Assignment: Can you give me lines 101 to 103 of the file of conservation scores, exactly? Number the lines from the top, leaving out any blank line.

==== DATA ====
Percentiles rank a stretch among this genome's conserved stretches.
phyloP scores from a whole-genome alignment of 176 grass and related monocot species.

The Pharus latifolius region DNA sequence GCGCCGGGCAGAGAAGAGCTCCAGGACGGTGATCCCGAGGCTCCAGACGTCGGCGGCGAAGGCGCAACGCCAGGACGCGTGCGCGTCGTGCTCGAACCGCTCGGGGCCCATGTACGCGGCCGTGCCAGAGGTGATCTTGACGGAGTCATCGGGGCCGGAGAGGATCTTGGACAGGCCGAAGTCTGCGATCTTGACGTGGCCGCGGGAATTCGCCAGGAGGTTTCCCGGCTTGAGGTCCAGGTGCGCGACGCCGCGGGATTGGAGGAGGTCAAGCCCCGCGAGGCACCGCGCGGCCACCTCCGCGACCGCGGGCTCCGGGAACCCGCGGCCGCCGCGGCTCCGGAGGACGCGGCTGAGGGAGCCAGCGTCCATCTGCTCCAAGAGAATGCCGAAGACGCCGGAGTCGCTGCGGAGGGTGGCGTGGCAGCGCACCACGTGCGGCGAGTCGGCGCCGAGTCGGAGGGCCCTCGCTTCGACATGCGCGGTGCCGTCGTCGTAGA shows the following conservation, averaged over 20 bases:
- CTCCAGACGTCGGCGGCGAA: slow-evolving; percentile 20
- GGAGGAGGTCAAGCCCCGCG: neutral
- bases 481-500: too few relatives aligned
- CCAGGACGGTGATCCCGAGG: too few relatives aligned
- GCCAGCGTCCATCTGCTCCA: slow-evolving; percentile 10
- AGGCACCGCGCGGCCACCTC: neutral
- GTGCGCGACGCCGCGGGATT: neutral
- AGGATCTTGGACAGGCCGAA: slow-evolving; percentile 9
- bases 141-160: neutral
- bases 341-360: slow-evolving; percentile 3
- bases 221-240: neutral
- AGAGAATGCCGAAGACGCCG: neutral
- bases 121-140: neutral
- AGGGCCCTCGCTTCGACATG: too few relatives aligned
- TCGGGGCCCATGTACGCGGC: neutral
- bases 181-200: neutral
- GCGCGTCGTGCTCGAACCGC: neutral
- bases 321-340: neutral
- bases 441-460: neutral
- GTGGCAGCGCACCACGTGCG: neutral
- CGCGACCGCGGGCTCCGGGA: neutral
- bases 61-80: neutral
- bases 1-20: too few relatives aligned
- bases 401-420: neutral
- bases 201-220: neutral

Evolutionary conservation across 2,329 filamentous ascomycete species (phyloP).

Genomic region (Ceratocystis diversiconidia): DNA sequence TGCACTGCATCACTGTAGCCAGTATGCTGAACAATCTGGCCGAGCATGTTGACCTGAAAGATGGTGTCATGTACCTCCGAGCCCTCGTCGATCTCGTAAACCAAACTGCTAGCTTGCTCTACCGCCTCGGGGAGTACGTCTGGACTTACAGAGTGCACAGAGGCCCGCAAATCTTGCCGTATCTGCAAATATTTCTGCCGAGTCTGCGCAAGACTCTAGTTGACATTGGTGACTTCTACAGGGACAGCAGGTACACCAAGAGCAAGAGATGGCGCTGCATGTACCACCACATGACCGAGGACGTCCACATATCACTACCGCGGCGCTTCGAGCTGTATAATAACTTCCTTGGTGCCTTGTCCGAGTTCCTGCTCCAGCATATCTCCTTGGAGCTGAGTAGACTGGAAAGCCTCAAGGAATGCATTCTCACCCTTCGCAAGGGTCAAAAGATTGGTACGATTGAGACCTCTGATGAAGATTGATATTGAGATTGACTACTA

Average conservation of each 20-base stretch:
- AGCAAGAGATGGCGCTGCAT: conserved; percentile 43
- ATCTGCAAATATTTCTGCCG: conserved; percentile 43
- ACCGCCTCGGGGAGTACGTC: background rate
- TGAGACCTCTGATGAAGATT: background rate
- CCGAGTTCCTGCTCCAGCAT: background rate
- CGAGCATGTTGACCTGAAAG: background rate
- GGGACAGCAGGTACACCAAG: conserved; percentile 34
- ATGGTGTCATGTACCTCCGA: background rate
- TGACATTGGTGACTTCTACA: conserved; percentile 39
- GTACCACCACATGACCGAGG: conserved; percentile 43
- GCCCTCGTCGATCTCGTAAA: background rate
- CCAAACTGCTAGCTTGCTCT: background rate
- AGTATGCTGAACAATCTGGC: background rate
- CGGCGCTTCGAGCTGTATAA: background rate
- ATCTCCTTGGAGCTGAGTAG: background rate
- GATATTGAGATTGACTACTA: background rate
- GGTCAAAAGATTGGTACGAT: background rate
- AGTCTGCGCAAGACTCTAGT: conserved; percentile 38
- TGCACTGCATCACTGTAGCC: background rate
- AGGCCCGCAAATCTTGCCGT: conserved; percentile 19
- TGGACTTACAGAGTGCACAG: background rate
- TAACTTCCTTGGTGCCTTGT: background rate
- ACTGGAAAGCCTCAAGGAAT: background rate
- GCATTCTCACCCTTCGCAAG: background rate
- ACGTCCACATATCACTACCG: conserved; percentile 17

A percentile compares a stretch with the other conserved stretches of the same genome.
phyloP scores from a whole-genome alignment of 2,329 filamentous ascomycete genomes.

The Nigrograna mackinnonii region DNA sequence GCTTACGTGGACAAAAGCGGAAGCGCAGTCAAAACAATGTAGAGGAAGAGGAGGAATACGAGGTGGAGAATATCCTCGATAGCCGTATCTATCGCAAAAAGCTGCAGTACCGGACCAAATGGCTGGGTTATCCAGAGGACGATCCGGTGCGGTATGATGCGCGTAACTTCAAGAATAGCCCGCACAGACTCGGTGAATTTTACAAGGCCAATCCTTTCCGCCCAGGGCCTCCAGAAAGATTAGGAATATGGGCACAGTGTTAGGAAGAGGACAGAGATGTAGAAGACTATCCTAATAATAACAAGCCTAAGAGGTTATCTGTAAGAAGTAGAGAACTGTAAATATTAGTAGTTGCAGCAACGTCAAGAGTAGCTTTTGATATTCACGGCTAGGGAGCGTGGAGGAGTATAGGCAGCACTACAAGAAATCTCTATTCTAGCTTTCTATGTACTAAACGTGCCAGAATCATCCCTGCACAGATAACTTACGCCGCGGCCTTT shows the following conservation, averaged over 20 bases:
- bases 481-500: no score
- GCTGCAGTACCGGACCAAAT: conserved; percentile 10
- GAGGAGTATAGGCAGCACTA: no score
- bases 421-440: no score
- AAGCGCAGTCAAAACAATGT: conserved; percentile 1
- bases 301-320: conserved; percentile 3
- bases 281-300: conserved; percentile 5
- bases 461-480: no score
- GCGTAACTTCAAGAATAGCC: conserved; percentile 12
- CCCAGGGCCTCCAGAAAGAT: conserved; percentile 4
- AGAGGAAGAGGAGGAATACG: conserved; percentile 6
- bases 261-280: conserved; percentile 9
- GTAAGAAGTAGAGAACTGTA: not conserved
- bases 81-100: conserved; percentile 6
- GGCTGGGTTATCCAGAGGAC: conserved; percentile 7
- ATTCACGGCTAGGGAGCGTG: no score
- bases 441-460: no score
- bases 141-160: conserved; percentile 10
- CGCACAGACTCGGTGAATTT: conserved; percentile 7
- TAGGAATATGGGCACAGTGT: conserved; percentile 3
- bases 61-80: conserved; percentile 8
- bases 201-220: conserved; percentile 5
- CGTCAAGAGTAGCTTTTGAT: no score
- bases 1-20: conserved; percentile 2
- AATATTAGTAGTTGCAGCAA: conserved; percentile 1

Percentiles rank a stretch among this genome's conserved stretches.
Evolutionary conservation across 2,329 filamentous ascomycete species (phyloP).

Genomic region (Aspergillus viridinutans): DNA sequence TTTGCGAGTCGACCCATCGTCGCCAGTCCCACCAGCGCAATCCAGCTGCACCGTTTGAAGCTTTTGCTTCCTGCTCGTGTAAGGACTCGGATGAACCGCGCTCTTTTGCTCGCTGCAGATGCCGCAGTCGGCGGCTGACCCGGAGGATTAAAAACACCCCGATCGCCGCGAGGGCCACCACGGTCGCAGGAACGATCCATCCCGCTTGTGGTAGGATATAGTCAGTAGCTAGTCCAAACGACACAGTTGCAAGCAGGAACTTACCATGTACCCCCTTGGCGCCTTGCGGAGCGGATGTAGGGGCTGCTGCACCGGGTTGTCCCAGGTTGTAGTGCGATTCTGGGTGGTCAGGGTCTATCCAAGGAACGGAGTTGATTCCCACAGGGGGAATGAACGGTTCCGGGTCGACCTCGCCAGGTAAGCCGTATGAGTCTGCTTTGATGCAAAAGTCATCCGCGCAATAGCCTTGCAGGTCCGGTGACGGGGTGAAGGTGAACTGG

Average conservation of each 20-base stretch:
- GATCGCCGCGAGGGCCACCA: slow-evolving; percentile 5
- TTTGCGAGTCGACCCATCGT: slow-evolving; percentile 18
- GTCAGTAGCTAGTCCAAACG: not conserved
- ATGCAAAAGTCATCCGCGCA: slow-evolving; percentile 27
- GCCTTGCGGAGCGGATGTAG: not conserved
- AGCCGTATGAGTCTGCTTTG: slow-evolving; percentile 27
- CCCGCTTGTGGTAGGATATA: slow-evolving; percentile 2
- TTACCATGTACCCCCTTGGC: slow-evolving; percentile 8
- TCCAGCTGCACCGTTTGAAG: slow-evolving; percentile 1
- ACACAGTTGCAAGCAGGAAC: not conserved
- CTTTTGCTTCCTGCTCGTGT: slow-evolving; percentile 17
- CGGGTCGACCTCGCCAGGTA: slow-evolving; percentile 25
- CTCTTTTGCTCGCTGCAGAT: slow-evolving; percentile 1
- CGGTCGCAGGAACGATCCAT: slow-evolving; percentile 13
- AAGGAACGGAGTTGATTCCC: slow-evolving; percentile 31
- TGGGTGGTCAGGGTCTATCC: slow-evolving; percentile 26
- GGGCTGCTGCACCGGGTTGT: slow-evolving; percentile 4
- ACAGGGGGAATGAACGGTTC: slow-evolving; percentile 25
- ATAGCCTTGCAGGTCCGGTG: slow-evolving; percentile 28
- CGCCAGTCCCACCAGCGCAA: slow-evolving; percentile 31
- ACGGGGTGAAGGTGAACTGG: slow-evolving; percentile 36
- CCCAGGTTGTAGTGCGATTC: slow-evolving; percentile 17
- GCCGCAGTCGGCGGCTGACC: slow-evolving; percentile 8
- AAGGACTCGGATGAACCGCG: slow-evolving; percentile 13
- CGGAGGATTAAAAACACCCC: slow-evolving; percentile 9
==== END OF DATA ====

- CTCTTTTGCTCGCTGCAGAT: slow-evolving; percentile 1
- CGGTCGCAGGAACGATCCAT: slow-evolving; percentile 13
- AAGGAACGGAGTTGATTCCC: slow-evolving; percentile 31